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The Army's Rapid Fabrication via Additive Manufacturing 3D- printing unit, is being used at the Combined Resolve exercise in Hohenfels, Germany, Tuesday, May 8, 2018.
The Army's Rapid Fabrication via Additive Manufacturing 3D- printing unit, is being used at the Combined Resolve exercise in Hohenfels, Germany, Tuesday, May 8, 2018. (Martin Egnash/Stars and Stripes)
The Army's Rapid Fabrication via Additive Manufacturing 3D- printing unit, is being used at the Combined Resolve exercise in Hohenfels, Germany, Tuesday, May 8, 2018.
The Army's Rapid Fabrication via Additive Manufacturing 3D- printing unit, is being used at the Combined Resolve exercise in Hohenfels, Germany, Tuesday, May 8, 2018. (Martin Egnash/Stars and Stripes)
A 3D-printed Army logo, made by soldiers training on the Rapid Fabrication via Additive Manufacturing 3D printing unit at the Combined Resolve exercise, Hohenfels, Germany, Tuesday, May 8, 2018.
A 3D-printed Army logo, made by soldiers training on the Rapid Fabrication via Additive Manufacturing 3D printing unit at the Combined Resolve exercise, Hohenfels, Germany, Tuesday, May 8, 2018. (Martin Egnash/Stars and Stripes)
An M4 assault rifle with 3D-printed magazine well and foregrip made with the Rapid Fabrication via Additive Manufacturing 3D-printing unit, Hohenfels, Germany, Tuesday, May 8, 2018.
An M4 assault rifle with 3D-printed magazine well and foregrip made with the Rapid Fabrication via Additive Manufacturing 3D-printing unit, Hohenfels, Germany, Tuesday, May 8, 2018. (Martin Egnash/Stars and Stripes)
Inside the Rapid Fabrication via Additive Manufacturing 3D-printing unit at the Combined Resolve exercise, Hohenfels, Germany, Tuesday, May 8, 2018.
Inside the Rapid Fabrication via Additive Manufacturing 3D-printing unit at the Combined Resolve exercise, Hohenfels, Germany, Tuesday, May 8, 2018. (Martin Egnash/Stars and Stripes)
Shown here is one of the 3D printers inside the the Rapid Fabrication via Additive Manufacturing 3D-printing unit at the Combined Resolve exercise, Hohenfels, Germany, Tuesday, May 8, 2018.
Shown here is one of the 3D printers inside the the Rapid Fabrication via Additive Manufacturing 3D-printing unit at the Combined Resolve exercise, Hohenfels, Germany, Tuesday, May 8, 2018. (Martin Egnash/Stars and Stripes)
Two 3D-printed Humvee door handles printed with the Rapid Fabrication via Additive Manufacturing 3D printing unit, Hohenfels, Germany, Tuesday, May 8, 2018.
Two 3D-printed Humvee door handles printed with the Rapid Fabrication via Additive Manufacturing 3D printing unit, Hohenfels, Germany, Tuesday, May 8, 2018. (Martin Egnash/Stars and Stripes)
Tools and parts printed with the Army's Rapid Fabrication via Additive Manufacturing 3D-printing unit, Hohenfels, Germany, Tuesday, May 8, 2018.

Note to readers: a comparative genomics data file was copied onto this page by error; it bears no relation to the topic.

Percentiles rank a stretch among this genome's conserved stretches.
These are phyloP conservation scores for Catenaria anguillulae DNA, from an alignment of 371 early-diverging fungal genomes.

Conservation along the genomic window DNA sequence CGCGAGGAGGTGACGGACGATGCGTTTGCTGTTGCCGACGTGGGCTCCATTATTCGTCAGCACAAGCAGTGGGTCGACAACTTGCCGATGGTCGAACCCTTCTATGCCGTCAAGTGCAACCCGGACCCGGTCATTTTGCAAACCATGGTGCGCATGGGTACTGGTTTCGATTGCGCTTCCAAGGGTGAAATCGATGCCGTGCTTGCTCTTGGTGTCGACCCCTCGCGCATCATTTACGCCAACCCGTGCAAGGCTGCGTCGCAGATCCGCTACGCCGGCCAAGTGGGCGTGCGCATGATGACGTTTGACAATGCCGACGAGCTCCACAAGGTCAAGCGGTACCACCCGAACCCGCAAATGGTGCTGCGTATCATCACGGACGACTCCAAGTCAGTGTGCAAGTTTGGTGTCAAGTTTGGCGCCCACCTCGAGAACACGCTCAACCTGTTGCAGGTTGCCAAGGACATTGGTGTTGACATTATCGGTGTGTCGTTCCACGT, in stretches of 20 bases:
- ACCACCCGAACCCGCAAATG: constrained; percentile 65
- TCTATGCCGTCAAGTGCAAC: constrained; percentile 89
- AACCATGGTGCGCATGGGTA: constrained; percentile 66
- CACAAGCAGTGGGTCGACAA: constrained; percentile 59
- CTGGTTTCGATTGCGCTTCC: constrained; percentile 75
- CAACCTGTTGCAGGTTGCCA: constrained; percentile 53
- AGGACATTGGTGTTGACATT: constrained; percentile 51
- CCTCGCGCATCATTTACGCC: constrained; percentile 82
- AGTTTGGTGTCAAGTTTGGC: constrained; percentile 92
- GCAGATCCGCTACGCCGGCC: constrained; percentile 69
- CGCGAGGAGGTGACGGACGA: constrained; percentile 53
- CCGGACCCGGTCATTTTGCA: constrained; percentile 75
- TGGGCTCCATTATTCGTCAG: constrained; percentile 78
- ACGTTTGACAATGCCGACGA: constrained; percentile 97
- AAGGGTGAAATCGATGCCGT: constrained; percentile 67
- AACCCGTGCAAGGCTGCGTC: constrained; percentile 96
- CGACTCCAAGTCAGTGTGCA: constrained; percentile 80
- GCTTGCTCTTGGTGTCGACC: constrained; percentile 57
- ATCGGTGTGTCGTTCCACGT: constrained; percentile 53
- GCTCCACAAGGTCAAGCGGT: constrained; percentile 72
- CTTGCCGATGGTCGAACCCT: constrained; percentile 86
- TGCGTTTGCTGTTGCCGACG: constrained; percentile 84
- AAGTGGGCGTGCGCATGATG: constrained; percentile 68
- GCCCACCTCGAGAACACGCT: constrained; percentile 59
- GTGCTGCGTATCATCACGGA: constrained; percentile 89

Tools and parts printed with the Army's Rapid Fabrication via Additive Manufacturing 3D-printing unit, Hohenfels, Germany, Tuesday, May 8, 2018. (Martin Egnash/Stars and Stripes)

HOHENFELS, Germany – A 3D printing unit the Army tested during an exercise here this week could revolutionize how vehicles and other equipment are repaired on the battlefield.

The mobile unit, which was used in the field during the Combined Resolve 10 exercise, is called the Rapid Fabrication via Additive Manufacturing on the Battlefield — R-FAB, for short. The Army’s first attempt at 3D printing on a large scale in a battlefield environment appeared well-received by troops.

“I think it added quite a bit of value to the fight,” said Chief Warrant Officer 2 Rolando Rodriguez, who oversaw the printing during the exercise. “We were able to get systems up and running much faster than we would have been able to without it.”

The R-FAB is essentially several 3D printers and scanners, modified to fit in a large, easily transportable workstation. Its main purpose is to print out hard-to-acquire vehicle parts and equipment that would otherwise take a long time to deliver to a remote location.

Once during the exercise, soldiers used the printing unit to make a specialized ball valve for a water-carrying system that in the past might have taken as long as a year to get.

“If we couldn’t print it, a brigade would have been without a water system, so we would have had to have people bring water to them on the road, exposed to the enemy,” Rodriguez said. “Being able to do that kept them out of harm’s way and kept more soldiers in the fight.”

The R-FAB was used frequently during the exercise to create Humvee parts that are subject to a lot of wear and tear, such as door handles. In fact, many of the soldiers said the 3D-printed handles hold up better than the originals.

Besides crafting parts for vehicles, the R-FAB allowed soldiers to print custom modifications for their weapons, such as special foregrips and other accessories that aren’t standard issue for M4 assault rifles.

“One of our biggest customers were soldiers who wanted to customize their weapon systems. This made them just a little more personalized and comfortable to use, which increased their effectiveness,” Rodriguez said.

For now, the R-FAB prints items only in plastic, but printing in metal and other materials should eventually be possible.

“I think you’re going to see more (3D printing), as well as different types of materials, on the battlefield in the future,” said civilian adviser and 3D-printing expert Jason Langel. “Metal is one of the most frequently asked-for materials. It isn’t currently field-capable, but when it is, I think you’ll see it as well as other materials in the field environment.”

egnash.martin@stripes.com Twitter: @Marty_Stripes

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